5 Emergency Last-Minute Tax Tips

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The deadline to file your income taxes is right around the corner, but if you’re forgetful or just a dedicated procrastinator, don’t start hyperventilating just yet. Since April 15 falls on a Sunday, and the 16th is a local holiday in Washington, D.C., you get until Tuesday the 17th this year. Here’s how to get your taxes done pronto, perhaps even with hours (OK, minutes) to spare. 
1. Hit the Internet. Last-second filers can crunch their numbers and e-file as late as midnight Eastern time on the 17th. If your income is below $57,000, you can file via the IRS website for free, thanks to arrangements the agency has with tax prep software providers. Commercial tax prep software like TaxACT and TurboTax let you do your taxes with software you download onto your computer or directly online, then you can e-file your return. National tax preparation chains H&R Block and Jackson Hewitt Tax Service also have downloadable software for DIYers (or for people who waited too long to make an appointment with a tax preparer). Typically with these services, filing a simple federal return is free, though you’ll be charged for more complicated processes and state filings.

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2. Double-check post office details. The minority of people still using paper forms have to get to the post office. Some facilities, primarily in larger cities, stay open late on tax day to accommodate procrastinators, but not all do. Check the USPS website to make sure yours will be open when you get there. Rather than dropping the envelope in a mailbox, “Go to the post office or use some other service like FedEx,” says Jackie Perlman, tax analyst at the H&R Block Tax Institute. “You want some proof that you mailed that.” You can request a return receipt or use certified mail for proof that you got your return in under the wire.

3. File for an extension. If you just can’t pull your paperwork together by Tuesday night, file for an extension by midnight on the 17th, which buys you until October 15 to get your return in. It’s IRS form number 4868, and you can either mail in a paper form or e-file it. But there is kind of a catch. “Remember that filing an extension doesn’t give you extra time to pay your taxes,” says Dana Levit, owner of Paragon Financial Advisors. If your payment isn’t sent by the 17th, you’ll have to pay a late payment penalty. Of course, to figure out if you owe and how much, you basically have to do all of the math involved in actually doing your taxes.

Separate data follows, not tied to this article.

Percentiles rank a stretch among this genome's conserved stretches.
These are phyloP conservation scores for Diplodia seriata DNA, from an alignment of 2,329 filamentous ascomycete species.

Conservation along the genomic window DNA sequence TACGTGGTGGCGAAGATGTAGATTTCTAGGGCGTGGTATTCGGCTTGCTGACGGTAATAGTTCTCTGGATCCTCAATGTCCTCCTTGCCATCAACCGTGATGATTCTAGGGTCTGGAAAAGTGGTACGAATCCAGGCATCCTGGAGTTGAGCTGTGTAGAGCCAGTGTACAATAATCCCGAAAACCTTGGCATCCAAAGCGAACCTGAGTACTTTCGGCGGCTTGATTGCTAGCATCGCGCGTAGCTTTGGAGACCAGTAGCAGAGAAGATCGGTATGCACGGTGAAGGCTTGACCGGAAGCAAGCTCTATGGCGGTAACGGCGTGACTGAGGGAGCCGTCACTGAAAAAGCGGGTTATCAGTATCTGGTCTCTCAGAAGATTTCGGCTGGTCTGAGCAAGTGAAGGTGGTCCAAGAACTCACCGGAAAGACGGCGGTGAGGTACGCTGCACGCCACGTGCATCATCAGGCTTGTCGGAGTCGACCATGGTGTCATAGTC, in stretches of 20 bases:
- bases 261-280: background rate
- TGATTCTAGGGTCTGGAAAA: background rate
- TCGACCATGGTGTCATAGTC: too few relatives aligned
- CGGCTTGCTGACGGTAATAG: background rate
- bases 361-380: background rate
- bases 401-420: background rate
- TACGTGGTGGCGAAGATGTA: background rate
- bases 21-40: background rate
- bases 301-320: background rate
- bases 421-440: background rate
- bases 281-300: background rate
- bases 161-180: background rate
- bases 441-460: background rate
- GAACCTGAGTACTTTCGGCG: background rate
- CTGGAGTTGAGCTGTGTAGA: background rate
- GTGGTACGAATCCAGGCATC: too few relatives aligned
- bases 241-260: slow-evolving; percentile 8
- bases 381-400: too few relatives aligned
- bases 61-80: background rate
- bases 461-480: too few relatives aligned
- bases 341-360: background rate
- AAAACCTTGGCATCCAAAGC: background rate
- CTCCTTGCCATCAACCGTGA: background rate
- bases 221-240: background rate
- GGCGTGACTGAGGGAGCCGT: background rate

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4. File, then amend. You’re allowed to file a 1040, 1040A or 1040EZ return, then go back and file an amendment with IRS form 1040X. “File online with an estimate and go back and amend” later, says Mark Steber, chief tax officer at Jackson Hewitt Tax Service. “Amending is great.” This is different from getting an extension. The big benefit of an amendment is that you can claim deductions or credits you only realized you were entitled to after the fact. Amendments have to be filed within three years of filing the original return. As with an extension, though, you have to pay any taxes you owe by the 17th. If your income and expenses are the same as last year, you might be able to guess correctly, but if your back-of-the-envelope math turns out to be wrong, you could be hit with that late payment penalty. Finally, you’ll have to use a paper form and mail it in; there’s no mechanism for filing an amendment online.

5. Don’t do this again. Yes, you can probably squeak by with an on-time filing this year, but start earlier next year and save yourself the headache. Tax experts say a lot of the foot-dragging can be chalked up to worry. “Identify the fear or reason for procrastinating,” Levit says. Maybe you’re afraid of making mistakes or owing a lot of money. If so, start tackling the root causes: Find a pro to help you or start early so you have plenty of time to familiarize yourself with the process of filling out the forms. Start a savings account for next year’s taxes so a huge bill won’t catch you by surprise. If you’re hopelessly disorganized, create a folder — in a file cabinet, on your computer or both — where you can store your records and paperwork as you accumulate them.